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Following on from a previous post in which exposure to methylation supplements like folate during pregnancy appears to increase the risk of food chemical intolerance symptoms in children by causing DNA hypermethylation, there are also hints that DNA hypermethylation can be harmful in a different way:

ScienceDaily (Aug. 1, 2008) — Autopsies usually point to a cause of death but now a study of brain tissue collected during these procedures, may explain an underlying cause of major depression and suicide.

The international research group, led by Dr. Michael O. Poulter of Robarts Research Institute at The University of Western Ontario and Dr. Hymie Anisman of the Neuroscience Research Institute at Carleton University, is the first to show that proteins that modify DNA directly are more highly expressed in the brains of people who commit suicide.

These proteins are involved in chemically modifying DNA in a process called epigenomic regulation. The paper is published in Biological Psychiatry.

The researchers compared the brains of people who committed suicide with those of a control group who died suddenly, from heart attacks and other causes. They found that the genome in depressed people who had committed suicide was chemically modified by a process that is normally involved in regulating the essential characteristics of all cells in the body. As Poulter explains, “We have about 40,000 genes in every cell and the main reason a brain cell is a brain cell is because only a small fraction of the genes are turned on. The remaining genes that are not expressed are shut down by an epigenetic process called DNA methylation.”

The rate of methylation in the suicide brains was found to be much greater than that of the control group. Importantly, one of the genes they studied was shown to be heavily chemically modified and its expression was reduced. This particular gene plays a major role in regulating brain activity. “Interestingly, the nature of this chemical modification is long term and hard to reverse, and this fits with depression,” says Poulter.

“The whole idea that the genome is so malleable in the brain is surprising. Finding that epigenetic mechanisms continue to influence gene expression is pretty unusual,” says Poulter, who is also a professor in the Department of Physiology and Pharmacology at Western’s Schulich School of Medicine & Dentistry. “These observations open an entirely new avenue of research and potential therapeutic interventions.” The research was funded through the Canadian Institutes of Health Research. Autopsies Reveal Changes To DNA In Major Depression And Suicide

The gene in question that becomes hypermethylated is the GABA-A receptor. Here’s the associated abstract:

BACKGROUND: Epigenetic mechanisms may be involved in the reprogramming of gene expression in response to stressful stimuli. This investigation determined whether epigenetic phenomena might similarly be associated with suicide/depression.

METHODS: The expression of DNA methyltransferase (DNMT) mRNA was assessed in several brain regions of individuals who had committed suicide and had been diagnosed with major depression relative to that of individuals who had died suddenly as a result of factors other than suicide.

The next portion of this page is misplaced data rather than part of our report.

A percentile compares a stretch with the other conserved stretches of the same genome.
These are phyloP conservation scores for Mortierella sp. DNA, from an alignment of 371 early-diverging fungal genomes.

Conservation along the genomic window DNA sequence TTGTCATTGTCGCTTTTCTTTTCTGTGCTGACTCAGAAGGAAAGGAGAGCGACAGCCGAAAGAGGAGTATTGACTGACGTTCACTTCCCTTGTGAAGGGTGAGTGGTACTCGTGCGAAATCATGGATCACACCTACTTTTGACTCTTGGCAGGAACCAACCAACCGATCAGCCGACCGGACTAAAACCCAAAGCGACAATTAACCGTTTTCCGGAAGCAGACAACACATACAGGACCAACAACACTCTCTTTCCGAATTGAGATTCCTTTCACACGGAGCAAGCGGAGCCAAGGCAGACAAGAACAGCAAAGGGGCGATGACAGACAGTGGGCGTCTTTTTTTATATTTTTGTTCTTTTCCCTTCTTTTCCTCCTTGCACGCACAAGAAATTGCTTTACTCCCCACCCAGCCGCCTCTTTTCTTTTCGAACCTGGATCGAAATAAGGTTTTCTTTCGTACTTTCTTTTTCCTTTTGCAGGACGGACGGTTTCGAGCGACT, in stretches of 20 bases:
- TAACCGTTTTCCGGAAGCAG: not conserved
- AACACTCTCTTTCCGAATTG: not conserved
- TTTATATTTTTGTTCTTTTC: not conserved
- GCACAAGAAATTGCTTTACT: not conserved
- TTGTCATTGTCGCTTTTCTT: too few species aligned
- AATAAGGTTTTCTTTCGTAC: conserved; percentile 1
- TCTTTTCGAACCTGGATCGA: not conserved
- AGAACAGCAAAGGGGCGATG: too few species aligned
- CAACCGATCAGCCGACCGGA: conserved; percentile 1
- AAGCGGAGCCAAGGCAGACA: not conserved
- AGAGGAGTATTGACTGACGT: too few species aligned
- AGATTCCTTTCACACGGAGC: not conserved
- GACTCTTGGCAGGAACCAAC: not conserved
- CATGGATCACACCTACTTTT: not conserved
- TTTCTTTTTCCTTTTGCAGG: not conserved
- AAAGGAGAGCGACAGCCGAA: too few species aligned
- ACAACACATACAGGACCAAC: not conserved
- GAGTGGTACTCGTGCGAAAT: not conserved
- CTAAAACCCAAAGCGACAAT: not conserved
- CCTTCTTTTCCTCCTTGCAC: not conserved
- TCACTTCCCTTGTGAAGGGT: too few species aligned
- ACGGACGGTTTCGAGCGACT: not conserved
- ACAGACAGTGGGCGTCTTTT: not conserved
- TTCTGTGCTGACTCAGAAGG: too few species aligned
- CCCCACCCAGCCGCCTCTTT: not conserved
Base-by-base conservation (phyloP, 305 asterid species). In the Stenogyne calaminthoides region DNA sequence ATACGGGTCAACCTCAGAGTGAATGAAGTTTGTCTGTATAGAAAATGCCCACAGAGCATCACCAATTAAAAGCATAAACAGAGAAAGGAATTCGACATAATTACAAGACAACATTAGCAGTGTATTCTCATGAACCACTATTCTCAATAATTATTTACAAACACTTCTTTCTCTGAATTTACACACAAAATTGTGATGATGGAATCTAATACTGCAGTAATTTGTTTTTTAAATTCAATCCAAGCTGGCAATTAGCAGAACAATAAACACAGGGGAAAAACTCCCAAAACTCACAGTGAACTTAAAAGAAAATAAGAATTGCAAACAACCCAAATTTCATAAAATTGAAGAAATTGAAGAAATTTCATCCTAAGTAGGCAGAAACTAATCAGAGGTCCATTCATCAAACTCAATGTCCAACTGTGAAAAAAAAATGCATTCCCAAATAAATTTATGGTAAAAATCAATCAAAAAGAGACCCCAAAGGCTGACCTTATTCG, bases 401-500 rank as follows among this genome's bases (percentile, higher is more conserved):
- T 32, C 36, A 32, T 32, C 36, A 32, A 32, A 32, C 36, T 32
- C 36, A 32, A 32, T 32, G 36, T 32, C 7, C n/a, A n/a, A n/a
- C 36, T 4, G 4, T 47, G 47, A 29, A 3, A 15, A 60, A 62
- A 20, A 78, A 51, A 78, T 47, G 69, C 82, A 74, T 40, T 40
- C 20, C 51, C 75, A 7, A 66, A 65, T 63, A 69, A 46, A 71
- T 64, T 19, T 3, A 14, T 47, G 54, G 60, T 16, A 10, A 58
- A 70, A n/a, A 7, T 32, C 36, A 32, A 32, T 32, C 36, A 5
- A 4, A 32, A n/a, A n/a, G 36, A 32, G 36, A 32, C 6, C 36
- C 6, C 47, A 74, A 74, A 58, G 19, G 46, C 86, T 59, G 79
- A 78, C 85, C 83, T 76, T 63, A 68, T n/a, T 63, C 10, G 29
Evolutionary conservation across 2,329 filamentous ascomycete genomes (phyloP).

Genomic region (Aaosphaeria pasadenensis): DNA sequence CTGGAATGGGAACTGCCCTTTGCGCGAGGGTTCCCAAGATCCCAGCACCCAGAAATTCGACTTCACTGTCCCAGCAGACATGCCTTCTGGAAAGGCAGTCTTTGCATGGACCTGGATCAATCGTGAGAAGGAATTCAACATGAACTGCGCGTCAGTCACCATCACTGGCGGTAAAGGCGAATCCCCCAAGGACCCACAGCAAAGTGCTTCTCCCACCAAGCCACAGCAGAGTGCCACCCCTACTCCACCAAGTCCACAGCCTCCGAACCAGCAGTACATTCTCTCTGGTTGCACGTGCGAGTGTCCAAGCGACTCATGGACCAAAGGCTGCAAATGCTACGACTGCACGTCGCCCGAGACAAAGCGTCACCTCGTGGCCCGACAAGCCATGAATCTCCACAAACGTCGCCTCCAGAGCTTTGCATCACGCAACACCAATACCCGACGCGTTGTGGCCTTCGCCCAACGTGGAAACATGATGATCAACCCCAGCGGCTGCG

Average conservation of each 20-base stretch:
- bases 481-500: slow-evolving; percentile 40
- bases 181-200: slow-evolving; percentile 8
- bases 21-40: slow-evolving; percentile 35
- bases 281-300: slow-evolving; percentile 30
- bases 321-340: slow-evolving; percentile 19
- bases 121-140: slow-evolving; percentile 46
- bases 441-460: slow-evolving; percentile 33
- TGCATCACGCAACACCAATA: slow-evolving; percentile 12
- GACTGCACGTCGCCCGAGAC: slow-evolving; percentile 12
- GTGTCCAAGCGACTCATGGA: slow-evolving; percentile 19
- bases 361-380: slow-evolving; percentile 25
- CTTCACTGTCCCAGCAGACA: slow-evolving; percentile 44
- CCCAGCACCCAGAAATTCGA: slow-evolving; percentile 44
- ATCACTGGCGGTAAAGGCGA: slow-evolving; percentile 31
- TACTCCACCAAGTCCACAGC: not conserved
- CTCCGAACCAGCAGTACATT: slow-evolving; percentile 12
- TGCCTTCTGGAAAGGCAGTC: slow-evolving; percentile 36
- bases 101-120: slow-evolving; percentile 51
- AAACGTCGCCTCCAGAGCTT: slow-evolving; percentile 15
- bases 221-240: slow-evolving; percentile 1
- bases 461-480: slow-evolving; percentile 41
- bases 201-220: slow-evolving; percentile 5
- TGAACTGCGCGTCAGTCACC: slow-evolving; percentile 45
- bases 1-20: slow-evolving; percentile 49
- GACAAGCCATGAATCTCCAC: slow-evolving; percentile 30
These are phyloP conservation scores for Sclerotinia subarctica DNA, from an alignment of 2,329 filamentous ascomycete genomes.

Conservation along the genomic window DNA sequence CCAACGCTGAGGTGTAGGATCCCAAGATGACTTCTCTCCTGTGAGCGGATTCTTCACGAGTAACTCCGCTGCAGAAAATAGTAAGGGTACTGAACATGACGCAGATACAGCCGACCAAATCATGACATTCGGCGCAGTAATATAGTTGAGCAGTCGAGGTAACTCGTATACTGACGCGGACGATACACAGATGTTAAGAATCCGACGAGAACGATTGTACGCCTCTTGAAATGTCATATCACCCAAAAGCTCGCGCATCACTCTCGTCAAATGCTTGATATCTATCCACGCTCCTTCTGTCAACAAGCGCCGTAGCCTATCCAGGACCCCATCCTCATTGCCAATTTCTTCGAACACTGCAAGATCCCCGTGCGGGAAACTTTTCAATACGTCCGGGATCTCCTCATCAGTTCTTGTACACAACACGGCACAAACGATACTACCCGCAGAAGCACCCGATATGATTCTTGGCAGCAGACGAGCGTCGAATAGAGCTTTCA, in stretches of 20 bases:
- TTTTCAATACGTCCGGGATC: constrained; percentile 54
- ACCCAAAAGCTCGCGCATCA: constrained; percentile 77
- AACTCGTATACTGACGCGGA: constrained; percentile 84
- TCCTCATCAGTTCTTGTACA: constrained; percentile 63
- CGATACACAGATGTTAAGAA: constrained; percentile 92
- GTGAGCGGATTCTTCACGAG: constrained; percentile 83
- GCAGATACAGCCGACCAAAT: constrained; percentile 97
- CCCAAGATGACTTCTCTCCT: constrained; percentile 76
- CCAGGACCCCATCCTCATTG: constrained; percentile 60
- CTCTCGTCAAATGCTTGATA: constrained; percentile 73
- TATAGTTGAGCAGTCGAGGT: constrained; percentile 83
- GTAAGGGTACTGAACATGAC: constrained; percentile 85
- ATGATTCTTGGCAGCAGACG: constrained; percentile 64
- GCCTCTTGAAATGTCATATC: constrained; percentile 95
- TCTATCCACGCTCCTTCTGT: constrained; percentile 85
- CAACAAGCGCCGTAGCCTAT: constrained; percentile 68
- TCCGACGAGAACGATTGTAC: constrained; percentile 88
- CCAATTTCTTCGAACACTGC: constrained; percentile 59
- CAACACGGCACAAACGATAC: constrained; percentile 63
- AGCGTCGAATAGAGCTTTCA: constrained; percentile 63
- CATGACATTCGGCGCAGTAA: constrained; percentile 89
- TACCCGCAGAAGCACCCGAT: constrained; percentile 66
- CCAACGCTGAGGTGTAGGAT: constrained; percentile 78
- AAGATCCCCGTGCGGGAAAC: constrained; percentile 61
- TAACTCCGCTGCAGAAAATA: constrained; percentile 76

RESULTS: The DNMT gene transcripts’ expression was altered in several brains regions of suicides, including frontopolar cortex, amygdala, and the paraventricular nucleus of the hypothalamus. Importantly, an increase of both mRNA and protein expression was found in the frontopolar cortex. In addition, although transcript abundance of various forms of DNMT was highly correlated in normal control subjects, this coordination of DNMT isoform expression was diminished in suicide brain. Further, within the frontopolar cortex, gene-specific aberrations in DNA methylation were apparent in the gamma-aminobutyric acid (GABA)(A) receptor alpha1 subunit promoter region, the transcript of which is underexpressed in suicide/major depressive disorder (MDD) brains. Indeed, three cytosine/guanosine sites were hypermethylated relative to control subjects. Finally, we found that DNMT-3B mRNA abundance was inversely correlated to alpha1 mRNA abundance.

CONCLUSIONS: These data show that DNMT mRNA expression was altered in suicide brain, and this change in expression in the frontopolar cortex was associated with increased methylation of a gene whose mRNA expression has previously been shown to be reduced. These observations suggest that epigenetic mechanisms may be associated with altered gene expression in suicide/MDD. GABAA receptor promoter hypermethylation in suicide brain: implications for the involvement of epigenetic processes

Why is this important to failsafers?

Well, ketosis (low carbing) raises GABA levels. GABA levels are thought to be deficient in people with bipolar disorder and autism. The manic/depressive swings associated with bipolar disorder are thought to be caused by the subsequent deregulation of glutamate. During manic phases, glutamate levels are too high, and during depressive phases, glutamate levels are too low. I will write more on this subject soon.

Salicylates are thought to interfere with DNA methylation – they are thought to protect against DNA hypomethylation. Does this go as far as increasing the risk of DNA hypermethylation? It would not surprise me.

In the brain, salicylates are thought to act on excitatory NMDA receptors (a form of glutamate receptor). They are also thought to block GABA release by acting on calcium channels.

Written by alienrobotgirl

29 October, 2008 at 1:14 am

Posted in Methyl Donors